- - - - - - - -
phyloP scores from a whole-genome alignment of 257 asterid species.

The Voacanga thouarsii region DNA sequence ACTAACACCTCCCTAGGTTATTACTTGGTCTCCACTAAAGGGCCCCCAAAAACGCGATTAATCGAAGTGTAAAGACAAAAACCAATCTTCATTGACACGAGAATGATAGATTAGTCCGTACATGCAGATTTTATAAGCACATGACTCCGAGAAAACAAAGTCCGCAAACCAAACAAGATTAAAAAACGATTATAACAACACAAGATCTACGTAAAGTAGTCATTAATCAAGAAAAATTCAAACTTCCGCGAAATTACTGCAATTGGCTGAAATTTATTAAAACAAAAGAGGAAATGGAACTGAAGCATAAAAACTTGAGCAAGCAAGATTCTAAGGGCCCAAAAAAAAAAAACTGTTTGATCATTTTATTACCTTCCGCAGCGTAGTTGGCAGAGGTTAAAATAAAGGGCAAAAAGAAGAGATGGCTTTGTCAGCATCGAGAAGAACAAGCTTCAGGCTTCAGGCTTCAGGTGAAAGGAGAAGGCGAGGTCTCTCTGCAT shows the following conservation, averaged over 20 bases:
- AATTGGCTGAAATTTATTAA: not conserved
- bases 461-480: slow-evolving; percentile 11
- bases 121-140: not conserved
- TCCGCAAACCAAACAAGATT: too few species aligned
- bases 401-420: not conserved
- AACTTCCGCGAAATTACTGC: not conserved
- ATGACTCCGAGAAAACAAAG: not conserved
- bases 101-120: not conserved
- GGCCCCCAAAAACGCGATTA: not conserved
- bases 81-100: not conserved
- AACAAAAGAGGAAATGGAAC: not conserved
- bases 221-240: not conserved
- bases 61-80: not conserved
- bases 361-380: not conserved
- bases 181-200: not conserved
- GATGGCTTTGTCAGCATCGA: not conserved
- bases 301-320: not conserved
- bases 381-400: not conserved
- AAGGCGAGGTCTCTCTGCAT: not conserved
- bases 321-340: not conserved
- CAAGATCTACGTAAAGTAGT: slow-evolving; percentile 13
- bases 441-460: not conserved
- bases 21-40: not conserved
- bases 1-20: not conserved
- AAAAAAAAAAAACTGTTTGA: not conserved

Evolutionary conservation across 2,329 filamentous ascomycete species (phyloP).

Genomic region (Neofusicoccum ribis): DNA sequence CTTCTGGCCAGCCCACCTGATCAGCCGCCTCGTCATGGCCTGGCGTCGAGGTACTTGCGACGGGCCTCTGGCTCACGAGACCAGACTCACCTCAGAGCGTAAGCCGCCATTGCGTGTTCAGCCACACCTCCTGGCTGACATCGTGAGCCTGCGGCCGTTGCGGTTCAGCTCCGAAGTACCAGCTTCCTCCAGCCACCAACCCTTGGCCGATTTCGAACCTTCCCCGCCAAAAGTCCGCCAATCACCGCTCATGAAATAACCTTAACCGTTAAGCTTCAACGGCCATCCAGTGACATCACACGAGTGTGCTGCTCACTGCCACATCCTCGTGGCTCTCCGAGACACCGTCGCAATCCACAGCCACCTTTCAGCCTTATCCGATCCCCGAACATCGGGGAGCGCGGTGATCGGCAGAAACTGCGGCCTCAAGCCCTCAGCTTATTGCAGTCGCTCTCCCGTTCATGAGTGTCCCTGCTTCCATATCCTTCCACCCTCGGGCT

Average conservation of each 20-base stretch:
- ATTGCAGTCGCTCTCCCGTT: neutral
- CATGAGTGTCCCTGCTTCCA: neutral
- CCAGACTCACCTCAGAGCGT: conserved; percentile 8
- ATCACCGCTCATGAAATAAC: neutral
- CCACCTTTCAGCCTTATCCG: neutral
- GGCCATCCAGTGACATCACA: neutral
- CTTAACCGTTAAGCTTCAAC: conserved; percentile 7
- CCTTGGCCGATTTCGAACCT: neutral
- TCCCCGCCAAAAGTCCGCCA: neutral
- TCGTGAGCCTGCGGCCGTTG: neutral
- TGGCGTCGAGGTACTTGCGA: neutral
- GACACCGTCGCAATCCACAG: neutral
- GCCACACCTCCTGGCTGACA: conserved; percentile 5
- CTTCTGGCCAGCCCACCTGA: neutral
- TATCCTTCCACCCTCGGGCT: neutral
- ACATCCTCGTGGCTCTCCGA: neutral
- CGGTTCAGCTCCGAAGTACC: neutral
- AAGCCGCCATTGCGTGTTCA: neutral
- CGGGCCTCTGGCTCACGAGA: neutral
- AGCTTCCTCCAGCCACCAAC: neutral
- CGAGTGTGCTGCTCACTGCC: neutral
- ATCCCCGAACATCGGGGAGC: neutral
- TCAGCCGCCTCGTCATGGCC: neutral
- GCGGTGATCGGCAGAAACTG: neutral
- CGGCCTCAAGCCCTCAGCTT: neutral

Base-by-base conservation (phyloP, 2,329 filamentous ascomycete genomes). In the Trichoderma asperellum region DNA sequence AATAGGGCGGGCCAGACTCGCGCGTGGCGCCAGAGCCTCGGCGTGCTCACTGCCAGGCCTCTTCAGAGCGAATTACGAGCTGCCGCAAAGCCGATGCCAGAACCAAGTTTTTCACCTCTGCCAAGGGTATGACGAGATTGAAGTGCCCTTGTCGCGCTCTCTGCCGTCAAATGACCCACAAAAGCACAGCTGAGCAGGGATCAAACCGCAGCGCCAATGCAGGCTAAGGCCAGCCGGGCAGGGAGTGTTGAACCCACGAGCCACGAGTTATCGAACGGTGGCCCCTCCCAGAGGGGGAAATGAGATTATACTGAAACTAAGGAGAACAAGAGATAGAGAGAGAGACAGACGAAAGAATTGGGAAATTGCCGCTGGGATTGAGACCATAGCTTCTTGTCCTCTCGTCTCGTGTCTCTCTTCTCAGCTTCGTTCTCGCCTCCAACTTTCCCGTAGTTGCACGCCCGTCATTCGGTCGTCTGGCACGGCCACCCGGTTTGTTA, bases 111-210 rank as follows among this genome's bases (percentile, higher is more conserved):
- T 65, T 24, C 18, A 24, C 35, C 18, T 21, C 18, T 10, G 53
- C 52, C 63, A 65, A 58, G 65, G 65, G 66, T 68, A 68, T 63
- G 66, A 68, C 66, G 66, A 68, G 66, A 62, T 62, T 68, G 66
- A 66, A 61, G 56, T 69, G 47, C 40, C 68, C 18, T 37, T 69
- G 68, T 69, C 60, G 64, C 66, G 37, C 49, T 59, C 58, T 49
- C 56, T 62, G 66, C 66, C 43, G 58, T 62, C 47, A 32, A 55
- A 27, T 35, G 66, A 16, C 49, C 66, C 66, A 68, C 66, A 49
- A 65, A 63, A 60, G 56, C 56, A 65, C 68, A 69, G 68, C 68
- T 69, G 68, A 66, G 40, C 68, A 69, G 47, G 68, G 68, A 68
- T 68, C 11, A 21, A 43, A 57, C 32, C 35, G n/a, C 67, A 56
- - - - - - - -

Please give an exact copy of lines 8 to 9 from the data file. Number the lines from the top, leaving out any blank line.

- AACTTCCGCGAAATTACTGC: not conserved
- ATGACTCCGAGAAAACAAAG: not conserved